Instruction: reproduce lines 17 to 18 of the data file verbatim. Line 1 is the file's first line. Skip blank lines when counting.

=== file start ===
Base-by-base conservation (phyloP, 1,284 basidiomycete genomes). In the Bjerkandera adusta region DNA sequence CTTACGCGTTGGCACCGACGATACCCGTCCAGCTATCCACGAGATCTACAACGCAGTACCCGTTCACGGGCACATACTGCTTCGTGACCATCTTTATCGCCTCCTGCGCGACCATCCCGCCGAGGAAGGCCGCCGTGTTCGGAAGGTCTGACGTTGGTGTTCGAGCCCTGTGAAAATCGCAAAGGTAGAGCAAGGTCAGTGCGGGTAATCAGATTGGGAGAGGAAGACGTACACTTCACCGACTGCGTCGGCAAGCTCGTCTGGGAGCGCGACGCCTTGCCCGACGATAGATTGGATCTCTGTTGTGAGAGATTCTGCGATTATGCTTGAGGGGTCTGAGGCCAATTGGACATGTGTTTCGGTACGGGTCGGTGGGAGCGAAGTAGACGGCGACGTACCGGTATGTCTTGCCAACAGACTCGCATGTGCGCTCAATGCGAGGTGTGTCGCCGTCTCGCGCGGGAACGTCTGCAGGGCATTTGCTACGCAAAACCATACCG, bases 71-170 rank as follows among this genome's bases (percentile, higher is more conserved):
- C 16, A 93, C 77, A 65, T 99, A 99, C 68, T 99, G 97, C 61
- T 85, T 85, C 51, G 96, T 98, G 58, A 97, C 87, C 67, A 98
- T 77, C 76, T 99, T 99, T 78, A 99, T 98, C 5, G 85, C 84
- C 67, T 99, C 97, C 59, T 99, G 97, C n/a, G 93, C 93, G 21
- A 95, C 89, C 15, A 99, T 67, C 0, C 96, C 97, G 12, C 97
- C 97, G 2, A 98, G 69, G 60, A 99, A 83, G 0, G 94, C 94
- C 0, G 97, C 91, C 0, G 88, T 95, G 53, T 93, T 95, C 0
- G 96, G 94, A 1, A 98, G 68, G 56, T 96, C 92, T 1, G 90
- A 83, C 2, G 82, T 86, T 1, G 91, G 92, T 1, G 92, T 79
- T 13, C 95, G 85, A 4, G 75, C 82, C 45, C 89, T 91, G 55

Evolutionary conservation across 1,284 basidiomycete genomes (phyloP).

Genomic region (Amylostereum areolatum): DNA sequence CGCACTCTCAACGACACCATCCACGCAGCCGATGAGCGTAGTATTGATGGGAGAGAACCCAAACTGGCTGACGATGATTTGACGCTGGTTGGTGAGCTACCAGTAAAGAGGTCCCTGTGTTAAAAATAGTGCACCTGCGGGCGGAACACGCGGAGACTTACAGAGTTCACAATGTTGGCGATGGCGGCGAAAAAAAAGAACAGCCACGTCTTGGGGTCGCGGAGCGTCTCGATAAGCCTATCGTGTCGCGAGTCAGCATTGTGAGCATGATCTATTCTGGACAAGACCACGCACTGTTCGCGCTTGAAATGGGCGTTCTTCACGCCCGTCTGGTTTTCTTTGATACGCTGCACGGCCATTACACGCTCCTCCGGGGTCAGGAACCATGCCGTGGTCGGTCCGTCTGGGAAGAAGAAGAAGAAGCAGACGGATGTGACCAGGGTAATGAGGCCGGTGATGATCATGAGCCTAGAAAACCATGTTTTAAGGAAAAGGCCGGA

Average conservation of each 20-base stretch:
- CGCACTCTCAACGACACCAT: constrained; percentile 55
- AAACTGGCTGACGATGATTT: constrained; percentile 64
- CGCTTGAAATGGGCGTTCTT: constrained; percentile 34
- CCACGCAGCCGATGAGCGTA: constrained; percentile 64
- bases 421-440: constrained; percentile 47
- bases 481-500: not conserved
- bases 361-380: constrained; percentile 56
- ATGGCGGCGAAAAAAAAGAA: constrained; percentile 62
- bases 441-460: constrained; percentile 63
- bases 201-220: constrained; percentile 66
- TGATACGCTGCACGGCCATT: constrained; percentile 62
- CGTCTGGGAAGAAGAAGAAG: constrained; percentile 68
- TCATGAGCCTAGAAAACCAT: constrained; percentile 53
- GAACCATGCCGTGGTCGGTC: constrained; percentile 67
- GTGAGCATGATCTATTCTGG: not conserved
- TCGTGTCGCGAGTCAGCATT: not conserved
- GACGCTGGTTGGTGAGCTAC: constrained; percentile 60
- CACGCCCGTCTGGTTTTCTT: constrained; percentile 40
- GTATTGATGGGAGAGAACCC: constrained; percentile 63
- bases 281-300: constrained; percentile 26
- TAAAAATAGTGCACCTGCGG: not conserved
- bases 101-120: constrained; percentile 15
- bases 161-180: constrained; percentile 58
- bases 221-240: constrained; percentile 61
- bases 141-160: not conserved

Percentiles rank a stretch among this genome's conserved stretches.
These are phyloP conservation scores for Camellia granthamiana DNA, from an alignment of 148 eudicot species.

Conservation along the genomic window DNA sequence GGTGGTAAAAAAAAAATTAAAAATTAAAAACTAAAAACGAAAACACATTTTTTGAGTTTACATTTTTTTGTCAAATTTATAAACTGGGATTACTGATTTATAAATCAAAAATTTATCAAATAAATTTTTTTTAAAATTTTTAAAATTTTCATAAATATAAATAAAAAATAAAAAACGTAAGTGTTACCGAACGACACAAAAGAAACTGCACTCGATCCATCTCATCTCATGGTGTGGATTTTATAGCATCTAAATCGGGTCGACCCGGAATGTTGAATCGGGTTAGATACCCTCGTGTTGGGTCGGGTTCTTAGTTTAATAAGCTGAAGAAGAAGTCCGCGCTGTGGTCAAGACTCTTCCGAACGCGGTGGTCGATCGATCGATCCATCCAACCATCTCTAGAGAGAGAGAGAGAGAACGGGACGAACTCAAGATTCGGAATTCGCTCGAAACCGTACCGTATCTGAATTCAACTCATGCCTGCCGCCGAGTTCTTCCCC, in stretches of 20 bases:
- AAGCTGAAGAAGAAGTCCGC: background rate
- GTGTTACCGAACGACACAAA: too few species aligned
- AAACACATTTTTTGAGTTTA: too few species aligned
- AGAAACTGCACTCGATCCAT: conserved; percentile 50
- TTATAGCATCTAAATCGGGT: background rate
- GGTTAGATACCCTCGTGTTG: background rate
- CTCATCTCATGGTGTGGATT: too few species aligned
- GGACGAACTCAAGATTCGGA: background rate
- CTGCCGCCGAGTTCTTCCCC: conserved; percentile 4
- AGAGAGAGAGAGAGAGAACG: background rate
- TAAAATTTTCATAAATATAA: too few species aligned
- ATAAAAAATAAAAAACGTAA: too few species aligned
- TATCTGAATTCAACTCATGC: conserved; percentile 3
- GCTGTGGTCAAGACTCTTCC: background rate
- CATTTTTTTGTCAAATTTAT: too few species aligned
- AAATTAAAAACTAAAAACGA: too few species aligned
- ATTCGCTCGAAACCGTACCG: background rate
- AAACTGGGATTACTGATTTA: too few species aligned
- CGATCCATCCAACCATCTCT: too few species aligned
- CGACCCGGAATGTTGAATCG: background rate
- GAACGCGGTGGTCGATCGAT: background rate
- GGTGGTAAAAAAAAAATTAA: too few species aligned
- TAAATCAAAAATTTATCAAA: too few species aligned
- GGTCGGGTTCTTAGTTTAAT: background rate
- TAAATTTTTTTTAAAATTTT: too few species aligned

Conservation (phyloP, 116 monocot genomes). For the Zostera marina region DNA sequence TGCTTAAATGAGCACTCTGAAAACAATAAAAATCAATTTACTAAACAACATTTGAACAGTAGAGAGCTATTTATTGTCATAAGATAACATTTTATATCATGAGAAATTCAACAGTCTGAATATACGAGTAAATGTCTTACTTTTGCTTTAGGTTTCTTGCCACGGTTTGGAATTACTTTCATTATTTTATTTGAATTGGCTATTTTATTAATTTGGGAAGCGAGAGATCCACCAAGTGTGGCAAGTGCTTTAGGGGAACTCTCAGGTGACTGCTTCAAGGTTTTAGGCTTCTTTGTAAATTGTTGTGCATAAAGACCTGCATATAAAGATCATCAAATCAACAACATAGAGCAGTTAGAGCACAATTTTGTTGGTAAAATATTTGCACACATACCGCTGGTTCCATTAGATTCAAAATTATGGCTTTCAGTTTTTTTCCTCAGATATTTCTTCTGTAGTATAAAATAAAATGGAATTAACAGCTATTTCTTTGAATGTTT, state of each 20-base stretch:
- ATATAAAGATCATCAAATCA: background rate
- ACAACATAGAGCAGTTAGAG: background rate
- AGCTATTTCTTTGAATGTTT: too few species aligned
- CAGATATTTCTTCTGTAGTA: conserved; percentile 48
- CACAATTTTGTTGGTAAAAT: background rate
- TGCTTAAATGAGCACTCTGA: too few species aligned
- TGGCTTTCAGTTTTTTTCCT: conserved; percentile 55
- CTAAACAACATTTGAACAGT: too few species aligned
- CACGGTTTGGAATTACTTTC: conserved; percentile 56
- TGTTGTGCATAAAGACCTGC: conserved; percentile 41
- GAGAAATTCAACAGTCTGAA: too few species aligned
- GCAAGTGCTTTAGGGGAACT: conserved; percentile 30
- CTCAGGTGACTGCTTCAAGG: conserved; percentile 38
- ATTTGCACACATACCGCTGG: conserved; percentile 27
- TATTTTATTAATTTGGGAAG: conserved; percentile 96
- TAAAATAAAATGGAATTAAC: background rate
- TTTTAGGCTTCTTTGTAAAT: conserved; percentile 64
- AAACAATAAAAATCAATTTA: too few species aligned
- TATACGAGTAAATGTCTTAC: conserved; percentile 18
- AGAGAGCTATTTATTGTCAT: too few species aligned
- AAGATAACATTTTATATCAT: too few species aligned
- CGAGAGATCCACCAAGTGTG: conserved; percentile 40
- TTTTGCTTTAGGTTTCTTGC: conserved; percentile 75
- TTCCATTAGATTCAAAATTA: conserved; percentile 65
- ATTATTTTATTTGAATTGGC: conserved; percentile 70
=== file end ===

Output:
- CGCTTGAAATGGGCGTTCTT: constrained; percentile 34
- CCACGCAGCCGATGAGCGTA: constrained; percentile 64